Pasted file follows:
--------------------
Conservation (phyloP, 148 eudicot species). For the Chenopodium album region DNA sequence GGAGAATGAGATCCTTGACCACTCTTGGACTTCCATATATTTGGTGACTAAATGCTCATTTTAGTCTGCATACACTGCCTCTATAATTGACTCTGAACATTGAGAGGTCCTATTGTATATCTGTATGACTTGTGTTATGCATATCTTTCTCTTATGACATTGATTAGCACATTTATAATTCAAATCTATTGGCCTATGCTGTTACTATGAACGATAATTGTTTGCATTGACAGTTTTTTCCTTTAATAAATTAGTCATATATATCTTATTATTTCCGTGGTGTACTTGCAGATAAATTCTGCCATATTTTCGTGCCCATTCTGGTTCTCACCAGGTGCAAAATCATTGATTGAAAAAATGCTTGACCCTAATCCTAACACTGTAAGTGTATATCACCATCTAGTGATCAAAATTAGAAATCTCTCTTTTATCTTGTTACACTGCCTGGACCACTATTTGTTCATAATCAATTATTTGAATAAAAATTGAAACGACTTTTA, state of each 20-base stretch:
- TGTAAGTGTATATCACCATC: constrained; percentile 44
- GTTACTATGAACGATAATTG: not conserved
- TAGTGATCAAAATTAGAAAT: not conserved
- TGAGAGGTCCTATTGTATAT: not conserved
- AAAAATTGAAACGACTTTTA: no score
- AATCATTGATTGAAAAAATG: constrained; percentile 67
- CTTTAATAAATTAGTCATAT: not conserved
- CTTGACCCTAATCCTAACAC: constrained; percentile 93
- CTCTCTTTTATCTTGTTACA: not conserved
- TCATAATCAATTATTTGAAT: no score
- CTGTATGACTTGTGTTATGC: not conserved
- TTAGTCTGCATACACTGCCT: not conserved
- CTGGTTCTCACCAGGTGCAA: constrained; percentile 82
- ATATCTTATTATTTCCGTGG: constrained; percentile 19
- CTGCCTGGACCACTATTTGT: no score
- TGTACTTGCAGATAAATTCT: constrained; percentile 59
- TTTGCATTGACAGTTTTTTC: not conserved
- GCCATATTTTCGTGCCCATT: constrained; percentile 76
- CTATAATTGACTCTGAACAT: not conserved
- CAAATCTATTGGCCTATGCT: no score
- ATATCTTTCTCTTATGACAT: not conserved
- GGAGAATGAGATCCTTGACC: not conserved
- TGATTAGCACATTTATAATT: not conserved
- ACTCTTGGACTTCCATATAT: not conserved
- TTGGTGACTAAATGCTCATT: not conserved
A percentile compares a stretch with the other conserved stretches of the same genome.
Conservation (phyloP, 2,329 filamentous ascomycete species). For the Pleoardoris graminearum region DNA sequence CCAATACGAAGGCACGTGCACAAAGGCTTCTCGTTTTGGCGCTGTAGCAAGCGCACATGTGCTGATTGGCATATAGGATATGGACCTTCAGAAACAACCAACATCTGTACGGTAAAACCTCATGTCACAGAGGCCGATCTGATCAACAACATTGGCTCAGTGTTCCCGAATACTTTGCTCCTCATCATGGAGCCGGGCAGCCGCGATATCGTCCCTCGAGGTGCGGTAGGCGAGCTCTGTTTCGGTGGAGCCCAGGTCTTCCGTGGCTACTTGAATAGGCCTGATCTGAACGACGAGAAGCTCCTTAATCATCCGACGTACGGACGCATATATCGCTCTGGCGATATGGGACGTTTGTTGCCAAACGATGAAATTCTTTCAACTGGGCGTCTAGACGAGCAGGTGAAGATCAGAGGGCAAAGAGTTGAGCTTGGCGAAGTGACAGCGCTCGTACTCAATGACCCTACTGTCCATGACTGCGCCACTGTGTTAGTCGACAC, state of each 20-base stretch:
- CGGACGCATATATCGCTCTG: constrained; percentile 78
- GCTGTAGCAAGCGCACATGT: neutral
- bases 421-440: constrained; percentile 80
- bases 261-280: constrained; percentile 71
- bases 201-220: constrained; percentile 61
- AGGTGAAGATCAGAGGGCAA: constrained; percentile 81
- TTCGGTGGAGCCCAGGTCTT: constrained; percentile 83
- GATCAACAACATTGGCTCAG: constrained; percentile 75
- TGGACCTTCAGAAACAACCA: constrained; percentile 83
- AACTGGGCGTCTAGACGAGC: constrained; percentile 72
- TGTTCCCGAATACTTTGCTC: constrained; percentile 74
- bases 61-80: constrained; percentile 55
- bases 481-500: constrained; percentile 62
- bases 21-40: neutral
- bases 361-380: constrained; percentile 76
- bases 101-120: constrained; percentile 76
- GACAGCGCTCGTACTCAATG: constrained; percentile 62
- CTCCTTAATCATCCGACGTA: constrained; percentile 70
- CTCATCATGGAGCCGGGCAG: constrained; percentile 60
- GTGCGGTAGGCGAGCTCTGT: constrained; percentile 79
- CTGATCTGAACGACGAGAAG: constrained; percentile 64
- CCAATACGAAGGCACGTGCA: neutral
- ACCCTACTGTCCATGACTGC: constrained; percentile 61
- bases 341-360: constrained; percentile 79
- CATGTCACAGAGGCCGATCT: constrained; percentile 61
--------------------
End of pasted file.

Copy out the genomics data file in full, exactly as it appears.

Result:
Conservation (phyloP, 148 eudicot species). For the Chenopodium album region DNA sequence GGAGAATGAGATCCTTGACCACTCTTGGACTTCCATATATTTGGTGACTAAATGCTCATTTTAGTCTGCATACACTGCCTCTATAATTGACTCTGAACATTGAGAGGTCCTATTGTATATCTGTATGACTTGTGTTATGCATATCTTTCTCTTATGACATTGATTAGCACATTTATAATTCAAATCTATTGGCCTATGCTGTTACTATGAACGATAATTGTTTGCATTGACAGTTTTTTCCTTTAATAAATTAGTCATATATATCTTATTATTTCCGTGGTGTACTTGCAGATAAATTCTGCCATATTTTCGTGCCCATTCTGGTTCTCACCAGGTGCAAAATCATTGATTGAAAAAATGCTTGACCCTAATCCTAACACTGTAAGTGTATATCACCATCTAGTGATCAAAATTAGAAATCTCTCTTTTATCTTGTTACACTGCCTGGACCACTATTTGTTCATAATCAATTATTTGAATAAAAATTGAAACGACTTTTA, state of each 20-base stretch:
- TGTAAGTGTATATCACCATC: constrained; percentile 44
- GTTACTATGAACGATAATTG: not conserved
- TAGTGATCAAAATTAGAAAT: not conserved
- TGAGAGGTCCTATTGTATAT: not conserved
- AAAAATTGAAACGACTTTTA: no score
- AATCATTGATTGAAAAAATG: constrained; percentile 67
- CTTTAATAAATTAGTCATAT: not conserved
- CTTGACCCTAATCCTAACAC: constrained; percentile 93
- CTCTCTTTTATCTTGTTACA: not conserved
- TCATAATCAATTATTTGAAT: no score
- CTGTATGACTTGTGTTATGC: not conserved
- TTAGTCTGCATACACTGCCT: not conserved
- CTGGTTCTCACCAGGTGCAA: constrained; percentile 82
- ATATCTTATTATTTCCGTGG: constrained; percentile 19
- CTGCCTGGACCACTATTTGT: no score
- TGTACTTGCAGATAAATTCT: constrained; percentile 59
- TTTGCATTGACAGTTTTTTC: not conserved
- GCCATATTTTCGTGCCCATT: constrained; percentile 76
- CTATAATTGACTCTGAACAT: not conserved
- CAAATCTATTGGCCTATGCT: no score
- ATATCTTTCTCTTATGACAT: not conserved
- GGAGAATGAGATCCTTGACC: not conserved
- TGATTAGCACATTTATAATT: not conserved
- ACTCTTGGACTTCCATATAT: not conserved
- TTGGTGACTAAATGCTCATT: not conserved
A percentile compares a stretch with the other conserved stretches of the same genome.
Conservation (phyloP, 2,329 filamentous ascomycete species). For the Pleoardoris graminearum region DNA sequence CCAATACGAAGGCACGTGCACAAAGGCTTCTCGTTTTGGCGCTGTAGCAAGCGCACATGTGCTGATTGGCATATAGGATATGGACCTTCAGAAACAACCAACATCTGTACGGTAAAACCTCATGTCACAGAGGCCGATCTGATCAACAACATTGGCTCAGTGTTCCCGAATACTTTGCTCCTCATCATGGAGCCGGGCAGCCGCGATATCGTCCCTCGAGGTGCGGTAGGCGAGCTCTGTTTCGGTGGAGCCCAGGTCTTCCGTGGCTACTTGAATAGGCCTGATCTGAACGACGAGAAGCTCCTTAATCATCCGACGTACGGACGCATATATCGCTCTGGCGATATGGGACGTTTGTTGCCAAACGATGAAATTCTTTCAACTGGGCGTCTAGACGAGCAGGTGAAGATCAGAGGGCAAAGAGTTGAGCTTGGCGAAGTGACAGCGCTCGTACTCAATGACCCTACTGTCCATGACTGCGCCACTGTGTTAGTCGACAC, state of each 20-base stretch:
- CGGACGCATATATCGCTCTG: constrained; percentile 78
- GCTGTAGCAAGCGCACATGT: neutral
- bases 421-440: constrained; percentile 80
- bases 261-280: constrained; percentile 71
- bases 201-220: constrained; percentile 61
- AGGTGAAGATCAGAGGGCAA: constrained; percentile 81
- TTCGGTGGAGCCCAGGTCTT: constrained; percentile 83
- GATCAACAACATTGGCTCAG: constrained; percentile 75
- TGGACCTTCAGAAACAACCA: constrained; percentile 83
- AACTGGGCGTCTAGACGAGC: constrained; percentile 72
- TGTTCCCGAATACTTTGCTC: constrained; percentile 74
- bases 61-80: constrained; percentile 55
- bases 481-500: constrained; percentile 62
- bases 21-40: neutral
- bases 361-380: constrained; percentile 76
- bases 101-120: constrained; percentile 76
- GACAGCGCTCGTACTCAATG: constrained; percentile 62
- CTCCTTAATCATCCGACGTA: constrained; percentile 70
- CTCATCATGGAGCCGGGCAG: constrained; percentile 60
- GTGCGGTAGGCGAGCTCTGT: constrained; percentile 79
- CTGATCTGAACGACGAGAAG: constrained; percentile 64
- CCAATACGAAGGCACGTGCA: neutral
- ACCCTACTGTCCATGACTGC: constrained; percentile 61
- bases 341-360: constrained; percentile 79
- CATGTCACAGAGGCCGATCT: constrained; percentile 61